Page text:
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Regulating Breathing for Your Swim if You Have a Predisposition to Heart Palpitations

carefully bending over to smooth wrinkles out of new Tuff pool

carefully bending over to smooth wrinkles out of new Tuff pool

I have been managing my heart arrhythmias during exercise for 25 years now, so it’s not just a matter of age.  

  • I do NOT take any medication.
  • I know what tends to cause the arrhythmias and I know how to adjust when they kick in.
  • There may have been an increase in frequency as I have aged, but I’ve never recorded exact numbers, so that is only a perception of mine.
  • Yet, I exercise fairly intensely and regularly without keeling over.

The most common problem for me is the racing, or galloping, heart beat.  When this happens, I am not in any pain, but I just don’t feel I can do anything else other than think about my heart.  If it goes on for very long, I feel like I don’t have energy to move.  I don’t feel out of breath, per se, but I’d prefer to not even change locations.

I also have periods where my heart seems to be making huge, irregular slow leaps in my chest, rather like it wants out.  This is not as distracting to my ability to move around, strangely enough.  However, this can sometimes transition to the galloping heart beat.

The episodes vary in intensity, but they have this in common:  they are frequently caused by a sudden change in pressure or exertion.  For me, this has been related to:

  • bending into a squatting position quickly (tested this a lot unintentionally chasing after my 7 kids when they were little)
  • loud sounds at the movie theatre
  • fatigue
  • swimming

In my opinion, that is a strange list, because I also do things like run vigorously, bike hard, garden with enthusiasm, play my flute, sing extensively.  These all involve deep breathing and prolonged aerobic activity.  Some of them include lifting and pushing.   Yet, they rarely result in my heart doing acrobatics in my chest.  Sometimes, when I am just sitting, my heart feels like it is considering a weird beat, but it doesn’t do it unless it gets a trigger that involves pressure.  So, yes, sometimes I end up being instinctively more cautious about my movements.  Still, I go around at a chipper speed much of the day, doing my household chores, grocery shopping, doing stair repeats to the basement, with no problem.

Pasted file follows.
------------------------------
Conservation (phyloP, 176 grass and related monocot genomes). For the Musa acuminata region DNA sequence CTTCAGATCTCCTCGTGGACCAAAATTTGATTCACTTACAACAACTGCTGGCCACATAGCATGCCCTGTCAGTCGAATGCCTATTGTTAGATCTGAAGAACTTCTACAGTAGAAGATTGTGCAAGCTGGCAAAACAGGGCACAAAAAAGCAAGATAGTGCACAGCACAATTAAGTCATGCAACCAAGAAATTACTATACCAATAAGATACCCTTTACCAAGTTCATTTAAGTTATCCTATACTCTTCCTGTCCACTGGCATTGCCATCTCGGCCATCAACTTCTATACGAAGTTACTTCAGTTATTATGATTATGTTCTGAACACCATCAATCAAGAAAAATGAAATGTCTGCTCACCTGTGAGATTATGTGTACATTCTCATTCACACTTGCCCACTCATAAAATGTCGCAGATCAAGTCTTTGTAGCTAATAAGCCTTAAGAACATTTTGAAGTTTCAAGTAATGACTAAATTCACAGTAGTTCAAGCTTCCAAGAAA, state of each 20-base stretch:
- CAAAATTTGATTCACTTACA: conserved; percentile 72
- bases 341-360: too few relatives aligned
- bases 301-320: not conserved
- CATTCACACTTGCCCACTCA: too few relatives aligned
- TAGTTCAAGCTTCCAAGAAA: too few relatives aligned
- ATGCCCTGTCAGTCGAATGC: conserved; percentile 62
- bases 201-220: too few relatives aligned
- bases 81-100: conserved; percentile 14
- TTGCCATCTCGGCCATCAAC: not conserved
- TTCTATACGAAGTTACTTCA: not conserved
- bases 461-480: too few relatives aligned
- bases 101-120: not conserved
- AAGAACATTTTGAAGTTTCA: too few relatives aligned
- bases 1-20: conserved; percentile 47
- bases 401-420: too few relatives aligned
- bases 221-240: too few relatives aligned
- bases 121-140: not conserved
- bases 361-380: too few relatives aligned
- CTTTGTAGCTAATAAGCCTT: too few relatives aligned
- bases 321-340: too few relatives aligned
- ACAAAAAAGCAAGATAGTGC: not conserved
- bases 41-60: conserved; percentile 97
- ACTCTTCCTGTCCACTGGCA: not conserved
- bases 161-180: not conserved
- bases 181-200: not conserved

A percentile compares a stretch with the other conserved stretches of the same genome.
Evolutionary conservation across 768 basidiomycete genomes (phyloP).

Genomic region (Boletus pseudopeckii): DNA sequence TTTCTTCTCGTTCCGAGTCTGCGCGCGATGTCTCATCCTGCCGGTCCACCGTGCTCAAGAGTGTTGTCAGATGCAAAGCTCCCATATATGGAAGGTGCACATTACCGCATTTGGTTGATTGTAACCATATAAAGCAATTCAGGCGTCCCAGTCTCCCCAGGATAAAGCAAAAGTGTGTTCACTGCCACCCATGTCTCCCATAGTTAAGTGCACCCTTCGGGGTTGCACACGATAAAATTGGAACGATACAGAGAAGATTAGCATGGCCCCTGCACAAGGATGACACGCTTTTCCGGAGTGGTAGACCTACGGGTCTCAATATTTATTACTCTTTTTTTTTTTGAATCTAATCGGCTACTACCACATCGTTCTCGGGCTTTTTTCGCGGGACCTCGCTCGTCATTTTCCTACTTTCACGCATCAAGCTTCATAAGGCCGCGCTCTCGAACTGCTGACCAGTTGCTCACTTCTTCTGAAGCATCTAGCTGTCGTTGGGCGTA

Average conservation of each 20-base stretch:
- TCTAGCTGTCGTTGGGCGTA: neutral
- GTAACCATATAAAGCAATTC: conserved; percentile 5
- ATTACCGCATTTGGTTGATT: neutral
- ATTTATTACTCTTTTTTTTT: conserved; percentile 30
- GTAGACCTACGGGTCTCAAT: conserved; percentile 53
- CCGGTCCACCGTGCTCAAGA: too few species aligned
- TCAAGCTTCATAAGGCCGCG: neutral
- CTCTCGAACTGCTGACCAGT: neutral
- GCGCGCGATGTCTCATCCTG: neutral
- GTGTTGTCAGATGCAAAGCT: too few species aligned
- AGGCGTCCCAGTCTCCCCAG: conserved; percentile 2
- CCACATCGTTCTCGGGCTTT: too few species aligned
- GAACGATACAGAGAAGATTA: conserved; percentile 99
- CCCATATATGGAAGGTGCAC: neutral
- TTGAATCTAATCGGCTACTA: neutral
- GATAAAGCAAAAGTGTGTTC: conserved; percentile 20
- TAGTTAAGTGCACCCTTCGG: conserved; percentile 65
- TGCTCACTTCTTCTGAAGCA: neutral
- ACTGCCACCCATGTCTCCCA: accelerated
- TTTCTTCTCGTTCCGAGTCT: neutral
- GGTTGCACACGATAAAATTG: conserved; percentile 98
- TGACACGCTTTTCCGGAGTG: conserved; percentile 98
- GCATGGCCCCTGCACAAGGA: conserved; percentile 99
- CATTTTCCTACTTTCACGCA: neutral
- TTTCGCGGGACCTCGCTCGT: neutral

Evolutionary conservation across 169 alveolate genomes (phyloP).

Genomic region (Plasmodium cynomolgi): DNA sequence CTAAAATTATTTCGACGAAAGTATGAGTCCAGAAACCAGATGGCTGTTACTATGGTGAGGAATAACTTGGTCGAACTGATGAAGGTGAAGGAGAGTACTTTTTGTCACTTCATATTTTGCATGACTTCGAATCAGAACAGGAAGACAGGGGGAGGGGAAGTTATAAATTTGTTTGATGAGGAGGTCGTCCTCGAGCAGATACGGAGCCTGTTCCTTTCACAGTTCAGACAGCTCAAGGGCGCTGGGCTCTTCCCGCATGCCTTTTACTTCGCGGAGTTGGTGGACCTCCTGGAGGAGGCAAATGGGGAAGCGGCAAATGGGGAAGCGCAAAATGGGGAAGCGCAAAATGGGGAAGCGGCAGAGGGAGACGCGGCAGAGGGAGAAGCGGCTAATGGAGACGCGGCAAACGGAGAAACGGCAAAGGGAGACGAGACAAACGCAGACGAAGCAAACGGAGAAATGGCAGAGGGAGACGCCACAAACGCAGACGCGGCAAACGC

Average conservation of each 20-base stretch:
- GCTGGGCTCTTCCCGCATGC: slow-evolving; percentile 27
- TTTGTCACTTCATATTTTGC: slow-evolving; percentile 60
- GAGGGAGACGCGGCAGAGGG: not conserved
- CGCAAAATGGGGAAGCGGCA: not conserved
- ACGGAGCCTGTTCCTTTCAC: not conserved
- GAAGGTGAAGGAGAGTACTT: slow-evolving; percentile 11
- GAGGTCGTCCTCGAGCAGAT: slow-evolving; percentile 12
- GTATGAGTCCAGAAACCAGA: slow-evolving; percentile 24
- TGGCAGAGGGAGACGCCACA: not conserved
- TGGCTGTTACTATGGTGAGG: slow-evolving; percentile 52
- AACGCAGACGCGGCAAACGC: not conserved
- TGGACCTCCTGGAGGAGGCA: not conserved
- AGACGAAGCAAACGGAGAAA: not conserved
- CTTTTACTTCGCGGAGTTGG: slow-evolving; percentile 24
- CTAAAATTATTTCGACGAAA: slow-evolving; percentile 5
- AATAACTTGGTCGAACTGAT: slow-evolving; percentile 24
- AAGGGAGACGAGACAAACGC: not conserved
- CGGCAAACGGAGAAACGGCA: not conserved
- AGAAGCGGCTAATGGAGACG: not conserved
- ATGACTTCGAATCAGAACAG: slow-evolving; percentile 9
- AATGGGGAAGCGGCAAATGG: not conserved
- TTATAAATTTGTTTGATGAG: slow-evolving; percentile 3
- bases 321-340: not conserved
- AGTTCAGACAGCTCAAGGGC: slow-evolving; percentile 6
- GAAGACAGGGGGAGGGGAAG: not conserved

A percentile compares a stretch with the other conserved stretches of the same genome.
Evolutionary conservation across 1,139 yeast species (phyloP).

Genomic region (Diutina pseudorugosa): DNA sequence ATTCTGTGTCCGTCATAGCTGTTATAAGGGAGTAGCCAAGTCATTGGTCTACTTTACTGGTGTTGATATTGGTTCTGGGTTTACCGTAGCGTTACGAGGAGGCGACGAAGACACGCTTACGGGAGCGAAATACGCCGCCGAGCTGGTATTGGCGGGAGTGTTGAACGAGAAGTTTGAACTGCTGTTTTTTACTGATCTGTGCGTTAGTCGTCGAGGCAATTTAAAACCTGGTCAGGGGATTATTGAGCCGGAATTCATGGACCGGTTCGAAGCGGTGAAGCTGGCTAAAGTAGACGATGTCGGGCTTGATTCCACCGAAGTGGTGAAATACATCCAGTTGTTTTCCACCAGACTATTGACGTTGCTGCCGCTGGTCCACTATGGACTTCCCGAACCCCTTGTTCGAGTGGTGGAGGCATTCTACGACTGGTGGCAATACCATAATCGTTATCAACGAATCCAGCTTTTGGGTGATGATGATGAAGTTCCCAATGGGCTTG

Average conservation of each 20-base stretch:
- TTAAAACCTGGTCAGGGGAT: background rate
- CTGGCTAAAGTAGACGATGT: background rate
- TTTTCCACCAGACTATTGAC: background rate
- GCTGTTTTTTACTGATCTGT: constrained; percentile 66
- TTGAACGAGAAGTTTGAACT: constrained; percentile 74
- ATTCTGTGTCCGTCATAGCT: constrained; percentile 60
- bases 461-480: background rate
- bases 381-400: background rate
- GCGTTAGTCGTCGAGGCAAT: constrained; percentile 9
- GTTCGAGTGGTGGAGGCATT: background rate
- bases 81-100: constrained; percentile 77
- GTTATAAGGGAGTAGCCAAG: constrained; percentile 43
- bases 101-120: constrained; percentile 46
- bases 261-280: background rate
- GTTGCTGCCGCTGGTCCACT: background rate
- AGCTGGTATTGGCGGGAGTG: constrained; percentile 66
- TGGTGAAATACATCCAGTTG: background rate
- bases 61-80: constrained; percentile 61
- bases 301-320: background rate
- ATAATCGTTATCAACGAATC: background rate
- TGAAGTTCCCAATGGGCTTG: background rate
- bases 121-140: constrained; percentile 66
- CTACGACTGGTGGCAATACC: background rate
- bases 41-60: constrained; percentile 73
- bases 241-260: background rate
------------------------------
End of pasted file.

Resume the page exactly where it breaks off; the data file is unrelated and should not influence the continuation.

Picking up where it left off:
Swimming  involves a combination of pressure and exertion that my heart easily reacts to.  And it tends to cause both kinds of arrhythmias for me, starting with the leaping heart.  The exertion aspect is obvious.  If I am going to increase my stamina, at some point, I have to push myself in speed and distance combinations.  The pressure aspect is a little more subtle.  It has to do with how I breath.  This is what I have learned is important if I want to avoid delays in my workout or frantic life guards:

  • Slowly, gradually, in a controlled way, expelling my air when I am under water is extra important.  If I end up holding my breath, it puts pressure on my chest.
  • Swimming with my tempo timer helps me keep the pace that gets me air at the intervals that are important when I am completing sets for distance.